Maddelynne Hatter in Leland Bobbe's Half-Drag portraits project.

Maddelynne Hatter in Leland Bobbe’s Half-Drag portraits project.

4. Fear – With every act of bravery comes a little bit of fear. Sometimes when we recognize a fear within ourselves, we are embarrassed by it. We try and bury the fear, cover it up, ignore it. But when we see acts of bravery overcome fear, it gives us a glimmer of reality. We begin to recognize that everyone has fear – even the coolest, calmest, bravest of heroes. Fear is real. A Drag Queen may put on wigs and layers of makeup and 6-inch heels, but underneath it all there is a little bit of fear that reminds us that they are real.

3. Defiance – What’s a Drag Queen without a healthy dose of Bad Kid? Just the definition of Drag Queen proves that they don’t follow the straight path dictated by the squares of society. That alone makes me green with envy – throw a lace front wig and couture dress on top of that and I can say that I am officially jealous of Drag Queens.

2. Patience – The art of drag definitely doesn’t come easily. To give you an idea of what a Drag Queen does to get ready I included a video below titled “Drag Becomes Him”. The video is of my all-time favorite Queen, Jinkx Monsoon. She is querky and bizarre and silly. As a boy, she has wild red hair and a goofy laugh. As she transforms herself into Jinkx she becomes her and the boy just melts away. It takes a special kind of patience – but what an amazing reward.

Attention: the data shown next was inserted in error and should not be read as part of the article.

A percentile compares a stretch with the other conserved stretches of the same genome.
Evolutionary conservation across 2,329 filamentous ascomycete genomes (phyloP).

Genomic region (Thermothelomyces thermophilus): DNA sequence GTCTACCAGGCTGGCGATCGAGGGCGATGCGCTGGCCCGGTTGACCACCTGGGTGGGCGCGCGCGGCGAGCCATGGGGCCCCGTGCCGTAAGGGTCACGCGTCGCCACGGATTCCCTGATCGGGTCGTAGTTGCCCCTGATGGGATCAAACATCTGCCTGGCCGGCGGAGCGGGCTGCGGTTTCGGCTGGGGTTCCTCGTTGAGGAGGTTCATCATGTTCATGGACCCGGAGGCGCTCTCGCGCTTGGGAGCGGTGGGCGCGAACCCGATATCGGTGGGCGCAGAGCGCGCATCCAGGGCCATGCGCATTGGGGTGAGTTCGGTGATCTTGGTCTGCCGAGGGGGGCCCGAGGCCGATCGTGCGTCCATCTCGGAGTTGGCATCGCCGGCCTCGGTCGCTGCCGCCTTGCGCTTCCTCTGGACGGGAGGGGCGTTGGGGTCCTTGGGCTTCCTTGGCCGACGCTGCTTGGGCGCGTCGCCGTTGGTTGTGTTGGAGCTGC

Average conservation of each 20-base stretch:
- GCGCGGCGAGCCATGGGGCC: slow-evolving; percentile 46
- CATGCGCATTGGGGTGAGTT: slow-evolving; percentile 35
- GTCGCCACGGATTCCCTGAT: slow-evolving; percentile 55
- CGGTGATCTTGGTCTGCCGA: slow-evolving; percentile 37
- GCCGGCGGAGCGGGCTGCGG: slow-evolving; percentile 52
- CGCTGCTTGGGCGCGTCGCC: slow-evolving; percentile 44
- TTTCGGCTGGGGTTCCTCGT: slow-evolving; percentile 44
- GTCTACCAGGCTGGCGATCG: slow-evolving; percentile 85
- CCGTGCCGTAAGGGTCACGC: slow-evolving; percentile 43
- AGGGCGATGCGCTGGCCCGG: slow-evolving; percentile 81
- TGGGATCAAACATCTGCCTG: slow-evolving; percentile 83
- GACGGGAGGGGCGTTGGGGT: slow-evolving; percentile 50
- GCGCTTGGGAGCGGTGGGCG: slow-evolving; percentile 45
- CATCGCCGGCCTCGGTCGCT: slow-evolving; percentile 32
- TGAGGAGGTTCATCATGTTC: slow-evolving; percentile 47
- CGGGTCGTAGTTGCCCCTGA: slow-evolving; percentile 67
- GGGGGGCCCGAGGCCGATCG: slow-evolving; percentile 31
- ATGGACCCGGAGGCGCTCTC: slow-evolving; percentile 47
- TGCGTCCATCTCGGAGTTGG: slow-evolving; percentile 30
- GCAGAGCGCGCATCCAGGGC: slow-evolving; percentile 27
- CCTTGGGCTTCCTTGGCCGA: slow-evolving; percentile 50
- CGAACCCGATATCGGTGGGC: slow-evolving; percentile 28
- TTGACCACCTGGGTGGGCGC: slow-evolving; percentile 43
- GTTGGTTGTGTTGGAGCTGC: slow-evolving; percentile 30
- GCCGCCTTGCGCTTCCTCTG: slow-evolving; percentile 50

1. Inspiration – And finally, the number one reason why Drag Queens make this world a better place – INSPIRATION. Even if a large part of the world doesn’t want to accept Gays and Gay Culture, we’re here. There are countless adolescents out there struggling with their sexuality and where they fit in. Somewhere, there’s an awkward gay boy that has a picture of Jinkx Monsoon in his school notebook and uses it each day as a promise of a better future. Maybe he’s from a small town, maybe from a big city. Either way, he needs someone to show him that being different and being gay and being fabulous are not things to be ashamed of. And maybe someday he’ll be able to express his own creativity in an equally fabulous way – because Drag. Queens. Rule.

*The Featured image for this post is of Jinkx Monsoon starring with Major Scales in “The Vaudevillians” at the Laurie Beechman Theatre in New York City. It is an incredible show and a must-see! Get tickets here! But do it soon – after November 19 she takes the show on an international tour!